What Luca said makes perfect sense. Online data is readily available to all production applications and processes. Backups, on the other hand, are usually impossible to get to (even without GDPR, most companies secure access to their backups very tightly, because it is the easiest way to steal company's data).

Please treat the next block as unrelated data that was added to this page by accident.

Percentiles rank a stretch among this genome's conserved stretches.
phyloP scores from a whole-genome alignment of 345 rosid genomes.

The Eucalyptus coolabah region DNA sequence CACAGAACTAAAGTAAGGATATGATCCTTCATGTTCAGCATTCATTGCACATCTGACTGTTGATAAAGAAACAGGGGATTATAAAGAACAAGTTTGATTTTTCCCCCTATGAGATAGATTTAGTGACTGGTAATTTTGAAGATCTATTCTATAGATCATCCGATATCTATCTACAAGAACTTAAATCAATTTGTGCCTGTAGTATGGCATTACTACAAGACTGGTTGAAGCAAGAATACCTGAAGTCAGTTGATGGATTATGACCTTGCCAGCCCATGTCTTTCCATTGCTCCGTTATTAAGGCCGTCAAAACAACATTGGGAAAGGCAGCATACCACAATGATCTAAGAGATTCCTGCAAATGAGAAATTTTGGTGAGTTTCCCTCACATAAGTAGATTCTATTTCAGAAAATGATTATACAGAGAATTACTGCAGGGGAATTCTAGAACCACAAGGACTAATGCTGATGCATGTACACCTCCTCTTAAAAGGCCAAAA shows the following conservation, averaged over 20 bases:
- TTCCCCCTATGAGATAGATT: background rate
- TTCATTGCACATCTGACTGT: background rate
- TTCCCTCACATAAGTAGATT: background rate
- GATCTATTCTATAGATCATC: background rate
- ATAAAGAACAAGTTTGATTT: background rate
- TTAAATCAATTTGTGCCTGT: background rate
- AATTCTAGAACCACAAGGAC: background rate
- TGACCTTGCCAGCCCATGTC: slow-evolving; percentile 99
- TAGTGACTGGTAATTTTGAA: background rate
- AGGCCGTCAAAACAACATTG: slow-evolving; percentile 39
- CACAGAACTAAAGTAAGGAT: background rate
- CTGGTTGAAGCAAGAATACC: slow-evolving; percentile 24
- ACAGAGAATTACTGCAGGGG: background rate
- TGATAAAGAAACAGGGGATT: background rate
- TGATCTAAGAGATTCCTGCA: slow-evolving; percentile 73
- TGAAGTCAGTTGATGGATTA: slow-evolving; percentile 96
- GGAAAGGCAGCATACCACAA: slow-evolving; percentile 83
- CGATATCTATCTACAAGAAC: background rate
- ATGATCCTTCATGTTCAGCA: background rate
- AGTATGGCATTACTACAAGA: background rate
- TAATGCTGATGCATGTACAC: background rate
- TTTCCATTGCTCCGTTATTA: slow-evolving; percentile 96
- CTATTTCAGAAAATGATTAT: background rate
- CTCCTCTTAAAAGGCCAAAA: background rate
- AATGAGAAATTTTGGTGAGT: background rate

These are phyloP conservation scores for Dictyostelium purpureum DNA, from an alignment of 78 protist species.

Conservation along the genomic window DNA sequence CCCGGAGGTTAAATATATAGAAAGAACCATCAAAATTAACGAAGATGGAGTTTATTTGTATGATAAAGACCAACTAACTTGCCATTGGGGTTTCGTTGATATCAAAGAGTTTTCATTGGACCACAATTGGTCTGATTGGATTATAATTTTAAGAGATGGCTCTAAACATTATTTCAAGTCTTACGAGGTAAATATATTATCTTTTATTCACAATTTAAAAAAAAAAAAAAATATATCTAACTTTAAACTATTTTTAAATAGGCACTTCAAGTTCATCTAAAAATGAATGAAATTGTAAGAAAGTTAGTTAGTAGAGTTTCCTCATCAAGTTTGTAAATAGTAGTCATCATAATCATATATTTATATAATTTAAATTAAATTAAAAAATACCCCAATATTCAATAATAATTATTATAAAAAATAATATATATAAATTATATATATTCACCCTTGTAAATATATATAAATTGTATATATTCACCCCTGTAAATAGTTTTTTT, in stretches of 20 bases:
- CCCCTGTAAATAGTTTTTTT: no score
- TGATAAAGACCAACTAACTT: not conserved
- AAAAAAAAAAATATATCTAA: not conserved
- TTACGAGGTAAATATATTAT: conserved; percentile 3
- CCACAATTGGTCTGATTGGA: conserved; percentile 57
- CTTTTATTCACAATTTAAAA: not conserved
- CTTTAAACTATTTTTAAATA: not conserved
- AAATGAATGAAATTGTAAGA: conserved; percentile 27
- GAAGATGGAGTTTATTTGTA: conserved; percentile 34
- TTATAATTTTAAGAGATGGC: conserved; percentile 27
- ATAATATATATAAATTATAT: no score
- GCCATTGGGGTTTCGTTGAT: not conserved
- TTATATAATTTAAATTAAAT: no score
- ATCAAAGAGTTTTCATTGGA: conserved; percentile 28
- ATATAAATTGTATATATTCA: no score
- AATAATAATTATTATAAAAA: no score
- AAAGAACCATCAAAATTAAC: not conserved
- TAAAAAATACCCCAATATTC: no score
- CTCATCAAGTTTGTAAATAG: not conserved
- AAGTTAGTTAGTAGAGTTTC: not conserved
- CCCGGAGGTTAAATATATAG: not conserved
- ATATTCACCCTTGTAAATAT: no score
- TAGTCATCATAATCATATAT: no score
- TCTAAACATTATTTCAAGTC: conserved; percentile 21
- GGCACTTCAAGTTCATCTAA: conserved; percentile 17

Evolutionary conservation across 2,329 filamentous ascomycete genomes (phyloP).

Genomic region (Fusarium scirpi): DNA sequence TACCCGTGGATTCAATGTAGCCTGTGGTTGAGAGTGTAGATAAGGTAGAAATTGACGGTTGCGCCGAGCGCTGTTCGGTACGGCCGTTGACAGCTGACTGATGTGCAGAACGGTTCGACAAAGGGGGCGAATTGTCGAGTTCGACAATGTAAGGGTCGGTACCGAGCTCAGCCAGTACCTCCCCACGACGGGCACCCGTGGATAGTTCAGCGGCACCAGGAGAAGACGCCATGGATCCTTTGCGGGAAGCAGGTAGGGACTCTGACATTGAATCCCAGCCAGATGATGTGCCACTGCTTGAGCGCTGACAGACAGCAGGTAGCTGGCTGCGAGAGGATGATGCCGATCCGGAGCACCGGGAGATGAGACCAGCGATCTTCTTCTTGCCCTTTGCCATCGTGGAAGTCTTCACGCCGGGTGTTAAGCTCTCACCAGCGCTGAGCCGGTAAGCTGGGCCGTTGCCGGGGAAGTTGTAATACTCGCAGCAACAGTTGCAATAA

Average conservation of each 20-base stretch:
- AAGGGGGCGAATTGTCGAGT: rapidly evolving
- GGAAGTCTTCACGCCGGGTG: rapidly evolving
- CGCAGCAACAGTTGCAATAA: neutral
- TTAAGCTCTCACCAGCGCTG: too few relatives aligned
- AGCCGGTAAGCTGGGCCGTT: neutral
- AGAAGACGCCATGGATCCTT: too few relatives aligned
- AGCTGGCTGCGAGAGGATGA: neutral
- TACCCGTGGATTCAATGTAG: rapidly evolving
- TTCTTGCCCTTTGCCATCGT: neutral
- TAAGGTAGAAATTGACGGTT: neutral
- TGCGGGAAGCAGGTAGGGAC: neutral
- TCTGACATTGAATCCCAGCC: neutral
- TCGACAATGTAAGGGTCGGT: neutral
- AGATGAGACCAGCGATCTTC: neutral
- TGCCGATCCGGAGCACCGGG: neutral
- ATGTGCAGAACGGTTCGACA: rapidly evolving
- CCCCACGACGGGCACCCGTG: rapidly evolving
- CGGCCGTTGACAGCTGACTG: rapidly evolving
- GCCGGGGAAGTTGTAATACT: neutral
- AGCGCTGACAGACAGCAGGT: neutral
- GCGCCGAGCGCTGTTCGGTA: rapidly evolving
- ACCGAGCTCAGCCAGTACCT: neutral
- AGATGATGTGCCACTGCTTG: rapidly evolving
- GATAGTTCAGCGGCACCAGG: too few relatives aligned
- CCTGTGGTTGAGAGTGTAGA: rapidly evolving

One interesting fact here is that erasure of data from production automatically turns "backup" into "archive" (as the very difference between backup and archive is whether the protected data is still present in production). While it sounds like a subtle difference, you have to keep in mind that there are existing legal requirements associated with the data archival specifically when a company is legally required to perform data archival. For example, to be compliant you must ensure data immutability - that is, at any point of time the archived documents retrieved from the archiving system must be the same as originally saved in the system. In other words, you can't simply delete a person from an archived spreadsheet, because as soon you do this to "meet" GDPR, you will instantly fail at another equally important legal requirement. Catch-22? Although, as I have already noted - purpose-built, certified data archival systems ensure immutability by simply not supporting modification of data (WORM tapes, hardware-based write lock for disk storage, etc.)